Rather than vote on the marriage and divorce template at the November meeting, the committee sent rabbis Dorff, Nevins and Reisner back to the drawing board to come up with a second template to supplement the first. When the Forward interviewed the rabbis, they had little sense of what this second set of guidelines would look like, except that it would not hew to traditional marriage rites.
"There might be couples that would prefer something different, and there might be rabbis who could support a commitment ceremony but are not yet at the place where they could support a ceremony that looked like a marriage," said Rabbi Susan Grossman, who chairs the Personal Status subcommittee of the Committee on Jewish Law and Standards. "If we want to make this as broadly embracing as possible, it doesn't hurt to provide alternatives. We want to provide many opportunities for couples and rabbis to find the resources within Judaism to honor their commitment to each other in a meaningful Jewish way."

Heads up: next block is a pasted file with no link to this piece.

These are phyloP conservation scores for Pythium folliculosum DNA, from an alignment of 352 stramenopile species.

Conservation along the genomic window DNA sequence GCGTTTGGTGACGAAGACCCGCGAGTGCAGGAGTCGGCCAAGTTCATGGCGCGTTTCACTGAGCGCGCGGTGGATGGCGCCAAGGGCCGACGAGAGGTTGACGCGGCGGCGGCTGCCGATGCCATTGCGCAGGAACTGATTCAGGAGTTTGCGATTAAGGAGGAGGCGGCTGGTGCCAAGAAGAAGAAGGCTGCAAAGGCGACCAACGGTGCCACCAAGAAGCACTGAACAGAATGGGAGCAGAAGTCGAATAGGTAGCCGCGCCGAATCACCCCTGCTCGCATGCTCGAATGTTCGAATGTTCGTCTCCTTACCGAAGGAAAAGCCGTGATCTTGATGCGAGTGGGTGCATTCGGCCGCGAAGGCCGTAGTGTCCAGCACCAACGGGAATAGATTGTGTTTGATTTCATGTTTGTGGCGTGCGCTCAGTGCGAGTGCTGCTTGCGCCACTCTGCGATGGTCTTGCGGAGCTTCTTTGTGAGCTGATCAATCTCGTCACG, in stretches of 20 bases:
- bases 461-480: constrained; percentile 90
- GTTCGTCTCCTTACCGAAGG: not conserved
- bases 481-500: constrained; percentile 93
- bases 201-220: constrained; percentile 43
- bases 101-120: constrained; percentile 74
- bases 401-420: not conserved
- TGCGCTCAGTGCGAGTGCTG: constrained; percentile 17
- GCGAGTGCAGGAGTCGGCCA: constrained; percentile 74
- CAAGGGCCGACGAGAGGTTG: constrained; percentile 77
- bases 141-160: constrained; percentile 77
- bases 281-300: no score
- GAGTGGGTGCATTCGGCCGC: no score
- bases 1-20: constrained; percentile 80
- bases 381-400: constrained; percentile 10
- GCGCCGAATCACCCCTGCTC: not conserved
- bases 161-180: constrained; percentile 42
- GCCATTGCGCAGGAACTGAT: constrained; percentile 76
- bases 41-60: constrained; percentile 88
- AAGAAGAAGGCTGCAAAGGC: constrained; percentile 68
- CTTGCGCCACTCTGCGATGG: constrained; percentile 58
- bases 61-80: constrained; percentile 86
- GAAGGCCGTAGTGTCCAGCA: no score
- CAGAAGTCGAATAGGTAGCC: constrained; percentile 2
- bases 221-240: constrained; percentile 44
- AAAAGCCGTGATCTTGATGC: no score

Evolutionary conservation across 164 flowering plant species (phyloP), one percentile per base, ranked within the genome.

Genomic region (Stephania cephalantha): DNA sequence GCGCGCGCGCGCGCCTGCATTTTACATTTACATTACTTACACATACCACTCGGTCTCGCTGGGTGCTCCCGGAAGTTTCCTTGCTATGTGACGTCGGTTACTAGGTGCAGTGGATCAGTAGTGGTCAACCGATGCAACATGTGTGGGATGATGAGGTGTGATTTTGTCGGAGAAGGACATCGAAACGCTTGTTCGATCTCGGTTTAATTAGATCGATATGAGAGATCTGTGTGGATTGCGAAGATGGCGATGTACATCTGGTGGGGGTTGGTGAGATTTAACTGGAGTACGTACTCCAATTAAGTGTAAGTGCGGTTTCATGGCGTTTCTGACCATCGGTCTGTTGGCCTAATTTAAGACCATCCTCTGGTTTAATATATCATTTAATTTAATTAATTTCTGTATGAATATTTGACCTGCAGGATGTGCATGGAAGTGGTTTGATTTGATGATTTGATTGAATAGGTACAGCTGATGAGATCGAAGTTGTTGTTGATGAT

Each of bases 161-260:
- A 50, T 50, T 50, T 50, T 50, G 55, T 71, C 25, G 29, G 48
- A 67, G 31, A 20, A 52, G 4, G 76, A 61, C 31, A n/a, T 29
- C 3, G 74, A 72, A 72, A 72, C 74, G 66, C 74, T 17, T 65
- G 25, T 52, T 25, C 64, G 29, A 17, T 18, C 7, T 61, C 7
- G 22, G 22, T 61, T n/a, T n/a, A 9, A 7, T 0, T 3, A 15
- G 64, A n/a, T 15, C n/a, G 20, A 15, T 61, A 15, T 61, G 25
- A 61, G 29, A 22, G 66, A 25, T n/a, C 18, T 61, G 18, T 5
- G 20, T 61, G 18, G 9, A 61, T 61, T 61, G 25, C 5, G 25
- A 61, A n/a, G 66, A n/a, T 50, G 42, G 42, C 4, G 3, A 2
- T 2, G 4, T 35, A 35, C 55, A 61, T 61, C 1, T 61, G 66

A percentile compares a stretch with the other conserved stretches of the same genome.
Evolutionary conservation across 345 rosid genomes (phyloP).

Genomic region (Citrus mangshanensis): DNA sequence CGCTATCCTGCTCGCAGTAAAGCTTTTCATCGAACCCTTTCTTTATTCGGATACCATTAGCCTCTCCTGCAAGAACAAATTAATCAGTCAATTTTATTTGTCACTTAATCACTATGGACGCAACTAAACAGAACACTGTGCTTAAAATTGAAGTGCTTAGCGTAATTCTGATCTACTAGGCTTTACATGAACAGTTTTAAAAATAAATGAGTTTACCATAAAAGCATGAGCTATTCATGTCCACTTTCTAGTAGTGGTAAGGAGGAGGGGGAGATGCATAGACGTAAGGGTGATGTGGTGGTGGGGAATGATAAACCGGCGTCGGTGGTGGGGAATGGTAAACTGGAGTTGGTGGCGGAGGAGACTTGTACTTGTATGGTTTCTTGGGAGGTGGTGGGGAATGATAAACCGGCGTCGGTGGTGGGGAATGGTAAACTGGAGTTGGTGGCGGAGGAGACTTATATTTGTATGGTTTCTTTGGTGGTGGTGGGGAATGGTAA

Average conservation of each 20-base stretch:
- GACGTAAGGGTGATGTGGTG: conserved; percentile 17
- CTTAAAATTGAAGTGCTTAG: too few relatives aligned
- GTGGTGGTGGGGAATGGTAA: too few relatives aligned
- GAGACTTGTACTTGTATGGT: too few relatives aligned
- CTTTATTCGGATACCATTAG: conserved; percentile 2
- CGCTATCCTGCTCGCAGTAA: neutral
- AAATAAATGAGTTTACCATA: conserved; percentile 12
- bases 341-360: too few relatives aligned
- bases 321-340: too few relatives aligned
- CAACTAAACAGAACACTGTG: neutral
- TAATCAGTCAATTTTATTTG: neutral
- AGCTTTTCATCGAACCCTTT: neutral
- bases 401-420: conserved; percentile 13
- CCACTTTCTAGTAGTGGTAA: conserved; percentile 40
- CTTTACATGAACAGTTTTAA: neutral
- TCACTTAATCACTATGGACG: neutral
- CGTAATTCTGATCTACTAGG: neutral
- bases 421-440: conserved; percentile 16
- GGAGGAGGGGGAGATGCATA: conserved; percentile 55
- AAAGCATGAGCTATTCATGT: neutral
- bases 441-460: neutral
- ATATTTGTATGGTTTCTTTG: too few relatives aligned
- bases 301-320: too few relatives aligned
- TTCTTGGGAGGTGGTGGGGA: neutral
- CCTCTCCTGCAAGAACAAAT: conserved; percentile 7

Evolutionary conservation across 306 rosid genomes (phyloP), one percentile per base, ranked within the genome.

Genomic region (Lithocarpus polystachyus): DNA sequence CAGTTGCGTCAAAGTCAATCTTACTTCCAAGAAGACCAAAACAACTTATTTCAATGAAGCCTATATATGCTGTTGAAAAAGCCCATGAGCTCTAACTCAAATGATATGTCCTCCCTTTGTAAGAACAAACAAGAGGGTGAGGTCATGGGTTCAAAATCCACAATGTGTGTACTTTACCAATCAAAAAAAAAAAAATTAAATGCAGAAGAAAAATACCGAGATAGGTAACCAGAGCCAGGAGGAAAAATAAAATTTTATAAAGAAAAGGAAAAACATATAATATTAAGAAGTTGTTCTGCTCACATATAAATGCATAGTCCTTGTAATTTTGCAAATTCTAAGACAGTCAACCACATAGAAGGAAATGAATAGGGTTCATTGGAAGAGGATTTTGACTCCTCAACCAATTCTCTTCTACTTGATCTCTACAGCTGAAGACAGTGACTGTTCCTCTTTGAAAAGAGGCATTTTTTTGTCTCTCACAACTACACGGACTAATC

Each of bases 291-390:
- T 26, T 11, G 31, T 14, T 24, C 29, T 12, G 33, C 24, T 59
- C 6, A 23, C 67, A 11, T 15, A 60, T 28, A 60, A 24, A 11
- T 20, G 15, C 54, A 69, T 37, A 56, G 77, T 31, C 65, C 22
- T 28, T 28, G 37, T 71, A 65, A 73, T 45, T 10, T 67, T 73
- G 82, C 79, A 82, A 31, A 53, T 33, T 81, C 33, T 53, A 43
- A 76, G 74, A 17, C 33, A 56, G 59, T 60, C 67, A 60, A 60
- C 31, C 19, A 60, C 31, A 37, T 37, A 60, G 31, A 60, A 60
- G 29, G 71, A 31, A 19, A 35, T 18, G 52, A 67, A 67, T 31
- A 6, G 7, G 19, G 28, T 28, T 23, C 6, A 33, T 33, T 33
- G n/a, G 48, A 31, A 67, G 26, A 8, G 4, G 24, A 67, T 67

Providing two templates — one traditional, one not — made sense to some gay and lesbian Jewish activists.
"People invest time and energy into making a mark through their wedding ceremony that reflects their own take on their Jewish journey," said Gregg Drinkwater, deputy director of Keshet, another Jewish gay and lesbian advocacy group. "If you are using a one-size-fits-all ceremony, that is harder to do."
Gerald Skolnik, a Conservative rabbi at the Forest Hills Jewish Center, in Queens, was asked last summer by a congregant and his partner to perform what would be Skolnik's first same-sex marriage. Under Skolnik's guidance, the couple ended up with a hybrid ceremony — a blessing over the wine and an altered document that resembled a ketubah, the official Jewish marriage document, but no chuppah, a choice they made on their own. Skolnik said that in the future he would welcome the guidance of the committee.
"Let's say you are still coming to terms with doing gay and lesbian weddings, and you are interested in exploring it," he said. "I don't think there is anything wrong with having multiple templates for that kind of ceremony."
Read more: http://www.forward.com/articles/146826/?p=all#ixzz1f0ONWnue
Nov 27, 2011
(C) Rabbi Menachem Creditor
to sit in a place
that has seen
so much of me.
These stones have
caught my tears,
echoed my song,
felt me gallop.
These stones have
heard me gasp and laugh,
and have witnessed
of my heart.
These stones were built
to be strong enough
to weather the many lives
lived upon them,
generation by generation.
Nov 22, 2011